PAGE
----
I've heard most, if not all, of the excuses and reasons for it.
Many interesting suggestions have been made.
None of them have cleared up the issue for me.
Simply put, the 2017 New Orleans Saints offense doesn't make any sense.
In his 12 seasons of calling plays in New Orleans, Sean Payton has never had a problem creating open receivers, especially on third down.
In 2017, it almost never seems to happen. It's mind-boggling.
The only crazy explanations that seem to make any sense at all, despite appearing completely far-fetched, are: 1) Payton is mad at Willie Snead and Brandon Coleman, so he doesn't throw them the ball, or 2) Payton is actually sandbagging and will unveil them as potential receiving options once the postseason arrives.
The most logical reason is the lack of a tight end option, but the tight end play last season was bad as well.
The numbers are alarming.
The Saints finished the regular season 19th in the league in third-down conversions. The lowest showing in Payton's previous 11 seasons was sixth, landing in the top three in seven seasons.
Without a tight end option, you should have no choice but to throw to your third-down receiver, right?
Not in this offense. (And no, I don't buy that Snead suddenly forgot how to run a route or catch a football during the offseason.)
In 2015, Snead was targeted 102 times with 69 catches for 984 yards and 44 first downs in 15 games. In 2016, Snead had 104 targets with 72 receptions for 895 yards and 51 first downs in 15 games.
In 2017, the 25-year-old Snead was targeted 16 times with eight catches for 92 yards and four first downs. Yes, he was suspended and yes he had hamstring issues for a few games, but he still played 11 games and he isn't part of the Saints' passing game.
Some say it's because the Saints run the ball more and better than they ever have under Payton. Not true.
The 2009 offense ran it 24 more times, and the 2011 offense only 13 fewer times. The 2009 running game averaged 4.5 yards a carry, 2011 even better at 4.9 a carry, and it was 4.7 this year.
Plus, theoretically running the ball better should create more open receivers, not the fewest in the Payton era.
Others say it's because they're throwing so much more to the running backs now. Also not true.
In 2011, the backs were targeted 184 times for 147 catches, 2013's backs were targeted 184 times for 149 catches and this year's backs were targeted 174 times for 141 receptions.
For the record, the Saints were No. 6 on third down in 2009, No. 1 in 2011, No. 4 in 2013 and No. 19 this year.
No matter how you slice it, Payton's passing game has never produced so few open receivers.
Brees critics scream out that's because Brees is washed up.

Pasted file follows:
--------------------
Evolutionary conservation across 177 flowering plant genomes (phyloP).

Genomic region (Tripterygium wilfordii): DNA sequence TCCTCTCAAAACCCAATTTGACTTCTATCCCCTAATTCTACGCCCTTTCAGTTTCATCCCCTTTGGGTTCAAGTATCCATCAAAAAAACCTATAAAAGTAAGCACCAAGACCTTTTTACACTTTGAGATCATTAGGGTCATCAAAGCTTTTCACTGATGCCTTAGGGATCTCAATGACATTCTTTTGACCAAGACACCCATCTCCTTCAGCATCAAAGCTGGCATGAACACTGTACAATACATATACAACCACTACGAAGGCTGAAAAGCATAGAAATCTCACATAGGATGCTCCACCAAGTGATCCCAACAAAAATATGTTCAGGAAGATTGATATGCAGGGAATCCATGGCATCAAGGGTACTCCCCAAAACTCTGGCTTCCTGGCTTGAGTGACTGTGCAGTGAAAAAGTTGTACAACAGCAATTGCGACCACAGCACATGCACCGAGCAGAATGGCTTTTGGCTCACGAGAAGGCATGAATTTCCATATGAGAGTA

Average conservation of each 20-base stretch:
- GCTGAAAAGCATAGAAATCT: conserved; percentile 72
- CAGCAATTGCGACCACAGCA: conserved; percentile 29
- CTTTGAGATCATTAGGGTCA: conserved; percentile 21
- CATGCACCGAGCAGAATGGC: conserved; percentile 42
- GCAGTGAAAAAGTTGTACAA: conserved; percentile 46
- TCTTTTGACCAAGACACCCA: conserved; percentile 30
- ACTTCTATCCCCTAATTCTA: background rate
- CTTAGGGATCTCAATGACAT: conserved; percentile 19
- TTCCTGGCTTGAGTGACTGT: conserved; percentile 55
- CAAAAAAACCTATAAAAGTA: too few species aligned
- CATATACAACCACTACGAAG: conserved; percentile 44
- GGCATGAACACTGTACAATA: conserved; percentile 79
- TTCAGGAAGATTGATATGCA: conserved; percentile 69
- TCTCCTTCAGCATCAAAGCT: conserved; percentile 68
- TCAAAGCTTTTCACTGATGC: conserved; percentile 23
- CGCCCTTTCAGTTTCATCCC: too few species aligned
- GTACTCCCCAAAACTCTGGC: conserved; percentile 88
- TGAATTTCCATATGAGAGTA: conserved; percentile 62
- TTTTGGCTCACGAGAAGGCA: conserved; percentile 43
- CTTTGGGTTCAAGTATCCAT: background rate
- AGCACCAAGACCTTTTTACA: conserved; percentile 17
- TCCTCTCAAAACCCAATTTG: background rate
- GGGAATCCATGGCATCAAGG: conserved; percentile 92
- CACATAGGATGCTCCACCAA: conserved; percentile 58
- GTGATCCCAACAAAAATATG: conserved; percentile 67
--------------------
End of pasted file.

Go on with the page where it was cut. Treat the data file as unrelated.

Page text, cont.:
Well, Brees just set the all-time NFL record for completion percentage at 72.0 percent, amazingly with the fewest number of open receivers he's ever thrown to.
"That's just because all he does is complete short passes," claim the naysayers.
The numbers don't support that either. Guess who led the NFL in yards per pass attempt this season? That's right, Brees at 8.1 yards per attempt, which was also the third highest of his 12 years in New Orleans.
Yes, his critics still say, that's only because he's not throwing the ball down the field.
Again, not accurate. Brees' average yards per completion is middle of the pack in his Saints career and better than last year when New Orleans was No. 1 on third down.
Brees was first in the league in pass plays over 20 yards and eighth in the NFL in pass plays over 40 yards.
I've even heard New Orleans is so bad on third down efficiency this season because the defense is “finally” good.
Don't buy that either. The Saints finished No. 17 on defense this year. New Orleans was No. 4 defensively in 2010 and No. 1 on third down; and No. 8 defensively in 2013 and No. 4 on third down.
Throw out any angle you want, and it's still baffling how little chance this offense has to complete a six-yard pass on third-and-five.
So how important is it to be good on third down anyway?
Of the top 10 in that category this year, eight of them made the playoffs. Of the 13 teams to finish below the Saints on third down this season, only Jacksonville (20th) and Tennessee (25th) qualified for the postseason.
And folks, those are ultra conservative run-oriented offenses with iffy quarterbacks.
While on one hand, so much of this sounds negative, it's actually incredible that Payton's offense posted the second most total yards in the league, despite all of those limitations.
Of course, much of that came against defenses no longer playing. It won't likely be easy from here on out against any of the defense left in the NFC.
With that said, the good news for Sunday is the Saints offense looked as explosive against Carolina's plus-defense as any team it played all year long, other than Buffalo.
Perhaps the offense can begin making some sense starting Sunday.
After all, doghouses should fade away after the holidays and the opportunities to sandbag ended last Sunday in Tampa.